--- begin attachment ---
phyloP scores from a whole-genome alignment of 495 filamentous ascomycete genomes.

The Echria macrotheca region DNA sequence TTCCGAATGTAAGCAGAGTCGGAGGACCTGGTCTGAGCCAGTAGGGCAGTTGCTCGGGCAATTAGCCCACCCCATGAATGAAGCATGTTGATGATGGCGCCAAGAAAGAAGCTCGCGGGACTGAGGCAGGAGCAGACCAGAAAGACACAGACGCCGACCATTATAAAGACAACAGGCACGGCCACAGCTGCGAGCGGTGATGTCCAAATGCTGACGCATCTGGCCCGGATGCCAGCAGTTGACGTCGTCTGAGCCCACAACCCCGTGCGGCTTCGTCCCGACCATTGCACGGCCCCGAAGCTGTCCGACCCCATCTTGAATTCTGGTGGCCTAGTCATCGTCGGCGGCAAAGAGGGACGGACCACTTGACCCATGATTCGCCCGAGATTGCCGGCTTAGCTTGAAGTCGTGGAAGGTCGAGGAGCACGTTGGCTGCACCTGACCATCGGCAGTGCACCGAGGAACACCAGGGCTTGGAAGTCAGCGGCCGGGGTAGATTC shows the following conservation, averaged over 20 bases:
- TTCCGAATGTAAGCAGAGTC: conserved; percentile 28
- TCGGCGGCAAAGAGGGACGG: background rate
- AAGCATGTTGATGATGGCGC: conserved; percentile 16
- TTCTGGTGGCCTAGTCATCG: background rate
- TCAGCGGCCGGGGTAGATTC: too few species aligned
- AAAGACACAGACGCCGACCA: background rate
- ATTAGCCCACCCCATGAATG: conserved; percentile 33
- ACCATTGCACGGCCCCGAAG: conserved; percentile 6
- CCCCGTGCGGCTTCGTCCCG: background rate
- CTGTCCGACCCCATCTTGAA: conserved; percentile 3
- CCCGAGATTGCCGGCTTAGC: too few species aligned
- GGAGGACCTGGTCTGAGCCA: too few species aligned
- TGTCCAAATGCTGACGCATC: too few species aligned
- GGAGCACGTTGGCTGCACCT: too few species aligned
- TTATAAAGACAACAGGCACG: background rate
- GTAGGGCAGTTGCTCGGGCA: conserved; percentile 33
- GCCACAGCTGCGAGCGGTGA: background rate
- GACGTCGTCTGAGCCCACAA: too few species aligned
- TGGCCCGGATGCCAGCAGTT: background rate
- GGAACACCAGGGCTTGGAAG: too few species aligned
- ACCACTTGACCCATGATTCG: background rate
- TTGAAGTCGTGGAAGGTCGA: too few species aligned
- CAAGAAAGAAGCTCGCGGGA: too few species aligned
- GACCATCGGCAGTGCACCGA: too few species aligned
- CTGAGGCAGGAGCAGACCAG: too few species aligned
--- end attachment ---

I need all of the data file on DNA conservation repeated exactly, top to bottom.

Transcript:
phyloP scores from a whole-genome alignment of 495 filamentous ascomycete genomes.

The Echria macrotheca region DNA sequence TTCCGAATGTAAGCAGAGTCGGAGGACCTGGTCTGAGCCAGTAGGGCAGTTGCTCGGGCAATTAGCCCACCCCATGAATGAAGCATGTTGATGATGGCGCCAAGAAAGAAGCTCGCGGGACTGAGGCAGGAGCAGACCAGAAAGACACAGACGCCGACCATTATAAAGACAACAGGCACGGCCACAGCTGCGAGCGGTGATGTCCAAATGCTGACGCATCTGGCCCGGATGCCAGCAGTTGACGTCGTCTGAGCCCACAACCCCGTGCGGCTTCGTCCCGACCATTGCACGGCCCCGAAGCTGTCCGACCCCATCTTGAATTCTGGTGGCCTAGTCATCGTCGGCGGCAAAGAGGGACGGACCACTTGACCCATGATTCGCCCGAGATTGCCGGCTTAGCTTGAAGTCGTGGAAGGTCGAGGAGCACGTTGGCTGCACCTGACCATCGGCAGTGCACCGAGGAACACCAGGGCTTGGAAGTCAGCGGCCGGGGTAGATTC shows the following conservation, averaged over 20 bases:
- TTCCGAATGTAAGCAGAGTC: conserved; percentile 28
- TCGGCGGCAAAGAGGGACGG: background rate
- AAGCATGTTGATGATGGCGC: conserved; percentile 16
- TTCTGGTGGCCTAGTCATCG: background rate
- TCAGCGGCCGGGGTAGATTC: too few species aligned
- AAAGACACAGACGCCGACCA: background rate
- ATTAGCCCACCCCATGAATG: conserved; percentile 33
- ACCATTGCACGGCCCCGAAG: conserved; percentile 6
- CCCCGTGCGGCTTCGTCCCG: background rate
- CTGTCCGACCCCATCTTGAA: conserved; percentile 3
- CCCGAGATTGCCGGCTTAGC: too few species aligned
- GGAGGACCTGGTCTGAGCCA: too few species aligned
- TGTCCAAATGCTGACGCATC: too few species aligned
- GGAGCACGTTGGCTGCACCT: too few species aligned
- TTATAAAGACAACAGGCACG: background rate
- GTAGGGCAGTTGCTCGGGCA: conserved; percentile 33
- GCCACAGCTGCGAGCGGTGA: background rate
- GACGTCGTCTGAGCCCACAA: too few species aligned
- TGGCCCGGATGCCAGCAGTT: background rate
- GGAACACCAGGGCTTGGAAG: too few species aligned
- ACCACTTGACCCATGATTCG: background rate
- TTGAAGTCGTGGAAGGTCGA: too few species aligned
- CAAGAAAGAAGCTCGCGGGA: too few species aligned
- GACCATCGGCAGTGCACCGA: too few species aligned
- CTGAGGCAGGAGCAGACCAG: too few species aligned